By Andreas Butler
For Hometown News
The City of Daytona Beach is extending the Halifax River Trail, a segment of the 3,000-mile East Coast Greenway Trail from Canada to the Florida Keys.
There are plans for an extension of the trail along Palmetto Avenue and a pedestrian underpass at Riverfront Park.
A 12-foot wide off road trail will be built along Palmetto Avenue from Wilder Boulevard to Beville Road. A pedestrian underpass would be built at Riverfront Park under the International Speedway Boulevard bridge.
The estimated cost of construction is $450,000 with $350,000 for the pedestrian underpass and $100,000 for the off road trail.
The Halifax Trail is an 11-mile segment that runs from Riverwalk in Port Orange to Cassen Park in Ormond Beach.
"For the past 10 years we have been improving the Greenway. We want to have a multi purpose off road pathway. The idea is for it to be a safe place to ride bikes and people to be able to walk," said Paul Haydt, vice chairman of the East Coast Greenway Alliance.
The city already has done work on the trail at Main Street and Sickler Avenue.
Fixing up the trail can also have an economic impact, especially in tourism with nature-based activities and outdoor recreation.
"Improving the trail could reap big economic benefits. It could actually keep people here in the area another day or two just to take a ride or hike along the trail," said Beth Lemke, president of Planning Solutions Corp.
Ms. Lemke's company is a planning firm hired by the city for the project. PSC provides transportation planning, project funding and grants, project oversight, public information, construction management and community and redevelopment planning.
"It's amazing what a trail can do with the redevelopment of an area. We have seen this in major metropolitan areas like Richmond, Va.; New York City; Durham, N.C.; and Philadelphia. The goal is also to make it where the trail can bring people to destinations within a city or area," Mr. Haydt said.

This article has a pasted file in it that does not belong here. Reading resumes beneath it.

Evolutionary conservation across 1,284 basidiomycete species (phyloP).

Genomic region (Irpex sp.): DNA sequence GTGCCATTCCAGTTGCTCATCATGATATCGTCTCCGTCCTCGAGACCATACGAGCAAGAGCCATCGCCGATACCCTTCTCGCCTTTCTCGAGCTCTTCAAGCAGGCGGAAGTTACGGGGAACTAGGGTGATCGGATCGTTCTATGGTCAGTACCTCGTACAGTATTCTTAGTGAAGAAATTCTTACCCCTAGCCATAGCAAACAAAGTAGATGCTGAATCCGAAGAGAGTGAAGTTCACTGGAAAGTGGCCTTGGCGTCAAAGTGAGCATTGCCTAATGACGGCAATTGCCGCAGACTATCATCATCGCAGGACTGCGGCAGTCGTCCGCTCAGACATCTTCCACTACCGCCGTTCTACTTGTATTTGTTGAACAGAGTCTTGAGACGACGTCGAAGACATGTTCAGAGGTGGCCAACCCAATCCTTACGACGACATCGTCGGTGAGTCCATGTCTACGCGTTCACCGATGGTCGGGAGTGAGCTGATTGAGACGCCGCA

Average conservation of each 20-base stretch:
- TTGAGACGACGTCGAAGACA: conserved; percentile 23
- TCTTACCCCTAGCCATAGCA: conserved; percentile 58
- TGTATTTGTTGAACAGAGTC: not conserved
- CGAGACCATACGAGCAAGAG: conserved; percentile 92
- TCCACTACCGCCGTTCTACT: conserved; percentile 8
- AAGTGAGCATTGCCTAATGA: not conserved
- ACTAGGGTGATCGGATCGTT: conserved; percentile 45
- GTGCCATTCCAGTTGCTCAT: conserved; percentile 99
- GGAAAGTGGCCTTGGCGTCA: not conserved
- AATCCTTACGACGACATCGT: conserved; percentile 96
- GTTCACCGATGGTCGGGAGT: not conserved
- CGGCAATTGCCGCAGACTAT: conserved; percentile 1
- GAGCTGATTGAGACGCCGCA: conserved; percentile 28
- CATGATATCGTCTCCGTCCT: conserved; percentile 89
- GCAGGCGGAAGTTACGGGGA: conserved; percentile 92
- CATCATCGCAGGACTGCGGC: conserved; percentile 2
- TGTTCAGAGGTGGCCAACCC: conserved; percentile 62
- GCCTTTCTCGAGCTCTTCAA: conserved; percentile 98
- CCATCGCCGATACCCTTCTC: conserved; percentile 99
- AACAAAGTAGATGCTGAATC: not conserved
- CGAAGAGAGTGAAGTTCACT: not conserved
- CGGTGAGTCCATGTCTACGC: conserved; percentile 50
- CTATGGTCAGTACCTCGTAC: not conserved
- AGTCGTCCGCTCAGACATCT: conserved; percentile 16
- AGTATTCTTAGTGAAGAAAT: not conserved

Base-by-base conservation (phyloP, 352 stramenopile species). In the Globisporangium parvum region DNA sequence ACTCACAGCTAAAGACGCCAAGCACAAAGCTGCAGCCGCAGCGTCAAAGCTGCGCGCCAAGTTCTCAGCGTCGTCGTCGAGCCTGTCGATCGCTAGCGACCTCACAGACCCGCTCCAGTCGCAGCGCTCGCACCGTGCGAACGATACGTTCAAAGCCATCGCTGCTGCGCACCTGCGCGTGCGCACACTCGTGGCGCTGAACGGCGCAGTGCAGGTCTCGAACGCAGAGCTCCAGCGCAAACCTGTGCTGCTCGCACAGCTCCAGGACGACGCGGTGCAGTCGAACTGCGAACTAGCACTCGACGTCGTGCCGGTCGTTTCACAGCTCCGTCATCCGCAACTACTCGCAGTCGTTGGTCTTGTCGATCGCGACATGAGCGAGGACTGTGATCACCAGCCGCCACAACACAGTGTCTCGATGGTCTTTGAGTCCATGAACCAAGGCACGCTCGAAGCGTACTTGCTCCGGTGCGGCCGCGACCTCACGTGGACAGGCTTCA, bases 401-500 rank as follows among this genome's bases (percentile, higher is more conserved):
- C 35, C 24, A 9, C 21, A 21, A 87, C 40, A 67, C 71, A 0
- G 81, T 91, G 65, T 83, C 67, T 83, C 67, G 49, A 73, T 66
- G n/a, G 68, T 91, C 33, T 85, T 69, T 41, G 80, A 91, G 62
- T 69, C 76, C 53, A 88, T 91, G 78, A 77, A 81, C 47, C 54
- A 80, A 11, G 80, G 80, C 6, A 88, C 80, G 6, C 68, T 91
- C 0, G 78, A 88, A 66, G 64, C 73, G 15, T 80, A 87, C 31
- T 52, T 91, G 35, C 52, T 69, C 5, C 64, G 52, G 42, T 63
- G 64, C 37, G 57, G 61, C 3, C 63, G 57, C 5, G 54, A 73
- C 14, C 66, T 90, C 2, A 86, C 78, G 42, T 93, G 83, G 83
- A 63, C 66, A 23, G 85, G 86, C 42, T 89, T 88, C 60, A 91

He also sees the potential Daytona Beach has with the trail.
"Daytona has a lot to offer. Along the trail is a beautiful downtown ballpark with great downtown businesses. Making this trail friendly for people could be a great benefit. The key is getting the other municipalities in the area on board with improving the trail," Mr. Haydt said.
In addition the project can have recreational benefits, reduce the costs of services, improve health and wellness, and provide a safe and secure route for pedestrians, skaters and bikers.
There is political support for the project and the Daytona Beach City Commission passed two resolutions pertaining to it at its March 6 meeting.
"During my campaign I advocated for walking and biking. My district contains some of the oldest parts of the city which the trail sits on. Once elected it is often hard to do some of the things you set out to do. The trail improvements are exciting. It doesn't cost us a lot of money as long as the maintenance cost doesn't exceed our operational costs," City Commissioner Kelly White said.
The biggest opposition to the project is finding funding in tough economic times.
"Our biggest obstacle is finding funding for the project," Ms. Lemke said. "Times are still tight despite the improvements in the economy. We have requested funds."